Backstage Interview: Thunder Rosa(!!) challenges Hikaru Shida to an AEW Women’s World Championship match at All Out, after an intriguing social media tease not too long ago. She cuts a great promo here, reminding us she was absolutely the MVP of NWA Power. The National Wrestling Alliance has been on hiatus since the initial spread of COVID-19, which has led to some interesting AEW crossover. First Starks, then Kingston, and now NWA women’s champ Thunder Rosa; the cream of NWA’s crop has been doing well in AEW and this women’s title match at All Out should be a certified banger.

All Elite Wrestling

Deadly Draw Women’s Tag Team Tournament Final Match: Ivelisse and Diamante def. The Nightmare Sisters

There is absolutely nothing I can say here that could set the stage for this tournament final and the current state of AEW’s women’s division better than Colette’s recent essay, so definitely read that before continuing this recap if you haven’t already. This entire tourney has seemed rife for Brandi Rhodes and Allie to continue their contentious quasi-siblings-in-law relationship, and Ivelisse and Diamante came into AEW facing each other, leading to a perceived mutual respect and unexpected tag chemistry.

Ivelisse and Brandi start out, engaging in some solid chain wrestling until Brandi showboats and admires her handiwork. On commentary, Veda Scott provides some valuable insight about Allie, describing this as her opportunity to shine in a prime spot after being a solid performer her whole career — “solid” in the “good hand stuck in the middle” sense. The match goes back and forth throughout, which picks up when Diamante hits a cool tornado suplex. QT Marshall unsuccessfully interferes on behalf of his on-screen girlfriend, leading Ivelisse to snapmare Allie into a kick for the win.

Grade: An alright showing, although a little anticlimactic. It felt like something was off in the meat of this match, which led it to it being perhaps not quite as exciting as it was anticipated to be. Ivelisse and Diamante make a great team though, a great pick for the top spot of a women’s tag team division if AEW pulls the trigger on one.

All Elite Wrestling

TNT Championship Match: Mr. Brodie Lee def. Cody (c)

Cody’s new “Prince of Pro Wrestling” moniker absolutely proves my longstanding sentiments about him being presented as a babyface is a little tone deaf to a big part of AEW’s audience. The cool boss; the handsome, benevolent monarch-to-be with bleach blonde hair. Although his character screams “born on third base,” he’s still arguably the closest thing AEW has to a straightforward hero archetype. The fans love him and he is portrayed as a sympathetic character, so maybe this is more about my biases about white dudes in positions of authority than subliminal messaging in AEW’s character pool?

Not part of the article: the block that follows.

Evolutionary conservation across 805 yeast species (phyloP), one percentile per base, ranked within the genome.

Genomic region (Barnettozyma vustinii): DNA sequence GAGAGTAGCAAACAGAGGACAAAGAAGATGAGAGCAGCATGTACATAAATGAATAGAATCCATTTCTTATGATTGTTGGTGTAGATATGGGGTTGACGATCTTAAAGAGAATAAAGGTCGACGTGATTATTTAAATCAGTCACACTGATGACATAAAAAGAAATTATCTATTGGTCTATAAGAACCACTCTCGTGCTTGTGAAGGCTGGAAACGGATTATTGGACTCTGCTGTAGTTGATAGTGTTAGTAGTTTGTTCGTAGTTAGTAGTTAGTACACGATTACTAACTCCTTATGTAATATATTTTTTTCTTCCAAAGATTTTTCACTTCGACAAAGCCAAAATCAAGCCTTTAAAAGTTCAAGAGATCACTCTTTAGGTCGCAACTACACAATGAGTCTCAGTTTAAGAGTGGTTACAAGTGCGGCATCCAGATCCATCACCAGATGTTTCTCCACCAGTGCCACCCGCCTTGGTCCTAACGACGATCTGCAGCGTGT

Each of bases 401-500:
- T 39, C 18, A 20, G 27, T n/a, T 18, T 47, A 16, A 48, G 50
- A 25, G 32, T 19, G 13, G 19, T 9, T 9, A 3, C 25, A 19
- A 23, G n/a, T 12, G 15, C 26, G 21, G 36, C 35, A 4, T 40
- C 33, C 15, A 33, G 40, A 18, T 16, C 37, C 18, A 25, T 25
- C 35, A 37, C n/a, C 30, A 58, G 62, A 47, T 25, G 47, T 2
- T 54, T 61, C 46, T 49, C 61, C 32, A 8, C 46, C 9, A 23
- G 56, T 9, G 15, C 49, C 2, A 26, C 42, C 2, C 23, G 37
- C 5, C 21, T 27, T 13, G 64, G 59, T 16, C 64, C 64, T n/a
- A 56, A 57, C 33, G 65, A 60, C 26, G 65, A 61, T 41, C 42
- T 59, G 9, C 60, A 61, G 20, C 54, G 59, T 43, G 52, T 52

Psychoanalysis aside, Brodie absolutely destroys Cody here, to the point where it’s almost not worth recapping the match. It’s shocking and brutally short, much like Lance Archer routing his brother in the TNT title tournament. The match reminds me so much of John Cena’s Summerslam 2014 loss to Brock Lesnar it made me sit up in my seat.

Grade: A visceral pummeling of a competitor who has barely sniffed defeat all year; deliciously unexpected.

Doctors attend to Cody as Brodie sticks the TNT Championship in the faces of all his doubter who held him down or felt he couldn’t cut the mustard. Tony Schiavone is forced to announce Brodie as the new TNT Champion as Cody is pulled away on a stretcher. Cody flashes the thumbs-up and is pulled into the tunnel before the Dark Order attack Arn Anderson and push Cody back out and off the stretcher. Brodie hits Cody in the face with some sort of bag before standing over Cody and the Nightmare Family. Brandi comes out to shield Cody from more violence, which prompts Anna Jay to put her to sleep with a rear naked choke.

The show closes with shards of the old TNT Championship scattered all over the ground as the Nightmare Family are passed out on the stage.


Martin Douglas

The unofficial poet laureate of Tacoma, WA, Martin Douglas is an essayist, critic, and journalist specializing in the fields of music (, Bandcamp Daily, Pitchfork) and pro wrestling (Seattle Weekly, quite a few online zines). He's also a hip-hop beatmaker, fiction writer, disposable camera photographer, and all-around renaissance man.